Once in Great Britain, the shrewd businesswoman sniffed which way the wind was blowing. Curtius's exhibitions may have delighted the sans culottes, but Marie set her sights on the burgeoning middle class who wanted respectable family entertainment. She also instinctively understood the importance of establishing a brand. To do that, she had to create an image. Therefore she became the woman compelled to work under the guillotine's shadow but who in happier times had hobnobbed with those headlining the show. Hers was the hand that touched not only the hand but the face, too. This gave authenticity to her works (as opposed to those of her competitors) and a vicarious thrill to her audience.

But was any of it true? Ironically, while Madame Tussaud remains so well-known, as a person, she scarcely registers. The many stories about her - the tender friendship with Louis XV1's sister, her snappy exchanges with Marat - come largely from an unreliable memoir. A mistress of fashioning wax to look life-like, Madame Tussaud was also a mistress of fashioning fiction to look like fact.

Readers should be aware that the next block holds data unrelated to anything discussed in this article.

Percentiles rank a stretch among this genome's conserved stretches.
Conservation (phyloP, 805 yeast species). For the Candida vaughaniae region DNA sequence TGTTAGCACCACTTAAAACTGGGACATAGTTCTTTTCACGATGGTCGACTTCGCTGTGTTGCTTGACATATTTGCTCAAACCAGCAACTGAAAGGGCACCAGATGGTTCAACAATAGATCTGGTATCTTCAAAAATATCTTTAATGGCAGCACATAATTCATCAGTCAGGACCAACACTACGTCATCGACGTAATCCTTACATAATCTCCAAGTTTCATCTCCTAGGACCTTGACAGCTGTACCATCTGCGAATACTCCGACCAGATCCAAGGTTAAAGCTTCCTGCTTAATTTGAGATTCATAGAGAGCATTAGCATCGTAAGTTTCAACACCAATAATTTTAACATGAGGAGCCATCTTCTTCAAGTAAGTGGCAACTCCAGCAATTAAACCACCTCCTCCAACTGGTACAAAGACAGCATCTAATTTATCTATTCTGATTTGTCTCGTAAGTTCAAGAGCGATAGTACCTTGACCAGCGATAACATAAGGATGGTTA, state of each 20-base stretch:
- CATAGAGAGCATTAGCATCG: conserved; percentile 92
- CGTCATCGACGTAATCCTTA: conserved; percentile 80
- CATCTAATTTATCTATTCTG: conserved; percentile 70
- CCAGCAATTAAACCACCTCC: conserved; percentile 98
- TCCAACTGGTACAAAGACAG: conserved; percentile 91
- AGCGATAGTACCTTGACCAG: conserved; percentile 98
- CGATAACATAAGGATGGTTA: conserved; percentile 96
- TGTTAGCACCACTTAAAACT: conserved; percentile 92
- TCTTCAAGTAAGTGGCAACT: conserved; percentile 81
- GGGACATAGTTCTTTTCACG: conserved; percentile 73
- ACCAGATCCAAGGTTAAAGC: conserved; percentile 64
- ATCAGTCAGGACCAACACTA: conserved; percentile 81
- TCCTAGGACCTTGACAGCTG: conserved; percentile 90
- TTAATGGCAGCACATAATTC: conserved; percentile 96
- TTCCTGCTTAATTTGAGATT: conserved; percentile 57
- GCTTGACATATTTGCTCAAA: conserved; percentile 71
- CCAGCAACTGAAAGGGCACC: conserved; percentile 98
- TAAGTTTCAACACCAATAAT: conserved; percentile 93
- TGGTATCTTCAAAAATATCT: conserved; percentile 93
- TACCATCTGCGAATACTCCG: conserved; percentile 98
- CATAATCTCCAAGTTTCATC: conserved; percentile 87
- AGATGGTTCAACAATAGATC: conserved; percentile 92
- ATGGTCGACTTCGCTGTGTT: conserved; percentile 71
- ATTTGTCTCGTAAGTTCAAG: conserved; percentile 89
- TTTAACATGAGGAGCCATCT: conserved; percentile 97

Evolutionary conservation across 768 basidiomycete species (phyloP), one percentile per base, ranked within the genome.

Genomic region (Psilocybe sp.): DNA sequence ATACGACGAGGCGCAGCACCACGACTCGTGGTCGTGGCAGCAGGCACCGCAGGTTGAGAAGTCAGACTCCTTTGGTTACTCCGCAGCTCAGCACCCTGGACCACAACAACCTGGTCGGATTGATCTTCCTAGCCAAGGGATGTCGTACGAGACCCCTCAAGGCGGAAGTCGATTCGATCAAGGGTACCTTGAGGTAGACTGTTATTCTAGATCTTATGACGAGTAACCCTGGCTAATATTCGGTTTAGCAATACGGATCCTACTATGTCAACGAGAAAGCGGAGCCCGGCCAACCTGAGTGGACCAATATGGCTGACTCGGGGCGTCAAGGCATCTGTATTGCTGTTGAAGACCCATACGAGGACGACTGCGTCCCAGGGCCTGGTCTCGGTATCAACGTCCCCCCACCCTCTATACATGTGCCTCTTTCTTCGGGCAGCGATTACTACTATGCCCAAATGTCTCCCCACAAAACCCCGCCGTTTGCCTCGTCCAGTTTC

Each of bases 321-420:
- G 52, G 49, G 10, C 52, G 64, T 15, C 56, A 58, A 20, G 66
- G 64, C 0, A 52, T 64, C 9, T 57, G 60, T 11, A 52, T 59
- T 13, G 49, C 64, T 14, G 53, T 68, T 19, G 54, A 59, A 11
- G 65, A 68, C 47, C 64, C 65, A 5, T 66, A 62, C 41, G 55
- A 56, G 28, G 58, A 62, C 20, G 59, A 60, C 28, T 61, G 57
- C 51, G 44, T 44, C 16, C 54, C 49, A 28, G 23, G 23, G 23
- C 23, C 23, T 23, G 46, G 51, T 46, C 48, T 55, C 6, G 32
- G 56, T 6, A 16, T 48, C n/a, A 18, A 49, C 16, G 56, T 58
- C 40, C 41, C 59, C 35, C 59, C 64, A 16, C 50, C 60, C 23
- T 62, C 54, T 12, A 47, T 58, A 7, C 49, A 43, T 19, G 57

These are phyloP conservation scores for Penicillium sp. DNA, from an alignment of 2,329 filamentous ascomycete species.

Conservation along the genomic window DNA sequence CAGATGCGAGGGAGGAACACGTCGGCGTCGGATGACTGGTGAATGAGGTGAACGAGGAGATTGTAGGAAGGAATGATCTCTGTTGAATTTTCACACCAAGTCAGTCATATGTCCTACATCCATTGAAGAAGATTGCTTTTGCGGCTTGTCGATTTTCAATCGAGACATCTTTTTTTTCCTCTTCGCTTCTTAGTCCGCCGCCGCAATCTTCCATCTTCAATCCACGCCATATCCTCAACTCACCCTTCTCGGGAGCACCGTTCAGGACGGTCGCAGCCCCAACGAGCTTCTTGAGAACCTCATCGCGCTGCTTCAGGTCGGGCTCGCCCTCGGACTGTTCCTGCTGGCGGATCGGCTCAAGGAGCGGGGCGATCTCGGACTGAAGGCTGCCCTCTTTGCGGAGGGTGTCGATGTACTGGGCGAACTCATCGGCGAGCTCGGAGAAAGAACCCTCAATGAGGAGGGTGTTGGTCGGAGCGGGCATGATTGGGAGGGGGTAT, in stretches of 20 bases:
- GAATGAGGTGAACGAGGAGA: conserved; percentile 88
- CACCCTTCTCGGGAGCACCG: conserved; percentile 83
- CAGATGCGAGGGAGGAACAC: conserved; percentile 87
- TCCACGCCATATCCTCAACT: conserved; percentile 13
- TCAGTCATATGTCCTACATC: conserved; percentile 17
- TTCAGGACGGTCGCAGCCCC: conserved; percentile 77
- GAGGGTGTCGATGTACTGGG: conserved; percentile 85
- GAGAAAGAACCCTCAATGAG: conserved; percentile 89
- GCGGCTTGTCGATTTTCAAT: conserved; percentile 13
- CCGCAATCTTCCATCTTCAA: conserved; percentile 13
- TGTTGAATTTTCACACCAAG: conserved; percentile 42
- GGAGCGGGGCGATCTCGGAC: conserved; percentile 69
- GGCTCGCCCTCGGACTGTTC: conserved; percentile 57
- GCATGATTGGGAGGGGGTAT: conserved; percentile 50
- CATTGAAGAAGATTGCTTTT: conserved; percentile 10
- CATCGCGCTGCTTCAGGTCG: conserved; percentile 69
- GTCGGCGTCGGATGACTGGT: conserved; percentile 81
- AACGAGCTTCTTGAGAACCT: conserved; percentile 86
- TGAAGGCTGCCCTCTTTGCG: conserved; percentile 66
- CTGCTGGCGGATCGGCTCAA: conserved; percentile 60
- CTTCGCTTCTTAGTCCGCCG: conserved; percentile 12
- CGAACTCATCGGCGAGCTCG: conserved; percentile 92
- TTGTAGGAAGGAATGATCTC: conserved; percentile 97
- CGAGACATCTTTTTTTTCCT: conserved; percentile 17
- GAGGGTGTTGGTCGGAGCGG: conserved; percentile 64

Legal documents, a handful of handbills, newspaper adverts and a few barely literate letters are all Berridge has to go on in her quest. Yet what a convincing job she does. Berridge points out many inconsistencies, such as Madame Tussaud's claim to casting various portraits from the life. No accounts exist by the famous of sitting for her and those heads fresh off the pikestaffs were hardly in a condition to be copied. Berridge dispatches the myths about Marie's residency at Versailles and her encounters with great men but never debunks her. If she's teasing about Marie's name-dropping, she still admires her talent for self-mythologising and overcoming setbacks.